have mass demonstrations become irrelevant?


the future of political demonstration?

I won't represent or recommend anything other than non-violence on August 29, but I can't help wondering how we could expect a peaceful (if we're very lucky) demonstration involving 250,000 people, or even several times that number, to impact the Bush administration or the November U.S. elections. A year and a half ago, in sub-freezing cold, close to a million people marched in New York alone, joined by millions more around the world on the same day, demanding that the U.S. not engage in a pre-emptive war. Washington ignored us, the American media barely covered the phenomenon, and a few weeks later the Bush cabal invaded Iraq.

Like many others who watched these events, I'm wondering if traditional mass demonstrations have become irrelevant in a post-democratic society composed of a fat citizenry and a diseased media, and run by a corporate cabal. If so, what can we come up with instead? How can we effect change before the Republic is beyond repair if it is not already too late? I don't think we have the half century some of our older, more patient sages suggest it will take.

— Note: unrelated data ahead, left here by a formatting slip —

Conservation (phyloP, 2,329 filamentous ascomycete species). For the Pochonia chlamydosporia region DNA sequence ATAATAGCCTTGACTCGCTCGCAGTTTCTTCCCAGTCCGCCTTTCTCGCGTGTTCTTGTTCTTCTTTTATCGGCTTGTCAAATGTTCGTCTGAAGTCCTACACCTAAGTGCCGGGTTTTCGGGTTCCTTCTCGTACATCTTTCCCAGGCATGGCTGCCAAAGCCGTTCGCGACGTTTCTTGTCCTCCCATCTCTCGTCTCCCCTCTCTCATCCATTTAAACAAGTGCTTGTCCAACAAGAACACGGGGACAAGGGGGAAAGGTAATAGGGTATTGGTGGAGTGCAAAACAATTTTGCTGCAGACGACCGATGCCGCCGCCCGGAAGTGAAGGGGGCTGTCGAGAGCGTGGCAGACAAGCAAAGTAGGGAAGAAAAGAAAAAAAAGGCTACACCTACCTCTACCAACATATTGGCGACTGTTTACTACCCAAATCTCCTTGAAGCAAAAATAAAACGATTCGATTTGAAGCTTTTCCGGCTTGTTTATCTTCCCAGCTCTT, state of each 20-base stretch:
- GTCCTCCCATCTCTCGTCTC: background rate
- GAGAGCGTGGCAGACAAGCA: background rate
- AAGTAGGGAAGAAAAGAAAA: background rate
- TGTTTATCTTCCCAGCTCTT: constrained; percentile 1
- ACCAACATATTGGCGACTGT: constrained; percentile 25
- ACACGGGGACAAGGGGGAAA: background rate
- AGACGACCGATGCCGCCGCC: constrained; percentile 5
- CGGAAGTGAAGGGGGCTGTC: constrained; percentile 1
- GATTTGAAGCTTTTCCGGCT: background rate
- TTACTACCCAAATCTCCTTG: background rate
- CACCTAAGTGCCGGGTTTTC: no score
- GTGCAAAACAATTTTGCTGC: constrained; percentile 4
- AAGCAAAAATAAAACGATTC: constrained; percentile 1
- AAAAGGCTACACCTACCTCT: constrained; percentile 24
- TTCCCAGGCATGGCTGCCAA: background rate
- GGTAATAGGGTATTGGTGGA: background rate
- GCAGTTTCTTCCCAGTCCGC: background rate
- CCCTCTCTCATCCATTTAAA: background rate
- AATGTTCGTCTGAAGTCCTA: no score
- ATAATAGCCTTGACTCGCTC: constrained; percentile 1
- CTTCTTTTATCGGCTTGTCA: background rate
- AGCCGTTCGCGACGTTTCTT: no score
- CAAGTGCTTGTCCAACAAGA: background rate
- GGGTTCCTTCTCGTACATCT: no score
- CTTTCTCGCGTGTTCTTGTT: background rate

[image from The People's Korea]

You're absolutely right to wonder, as do I, about the effectiveness of any mass demonstration, but I also believe that public perception is a shifting (dare one say protean?) entity that will always respond differently to each stimulus as it encounters it. Which is to say, the marches before the intervention in Iraq found a large part of public opinion (and the local media) unsure of what exactly this implied — the whole "stand up for President who must know best" business that is so rooted here. Now, however, we've seen so much to disabuse this same "public opinion" of the presumed motives of this action as well as the increasing number of dead soldiers and civilians, that I believe the public is less inclined as a group to give Bush and Co the benefit of the doubt. This holds, I believe, for the media as well — if anything, they shall be under some pressure to attempt to make up for their shameless and cowardly jingoism leading up the war by covering the events in New York during the convention. Which means, I believe, (and I apologize for taking so long) that numbers in the streets of Manhattan will count. Will they change policy? Not directly. Can they potentially influence the election? Absolutely. As someone said to me recently, "Well, even if the Times and the TV ignore it, we'll be able to see it on the BBC."

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Published on August 13, 2004 6:24 PM.

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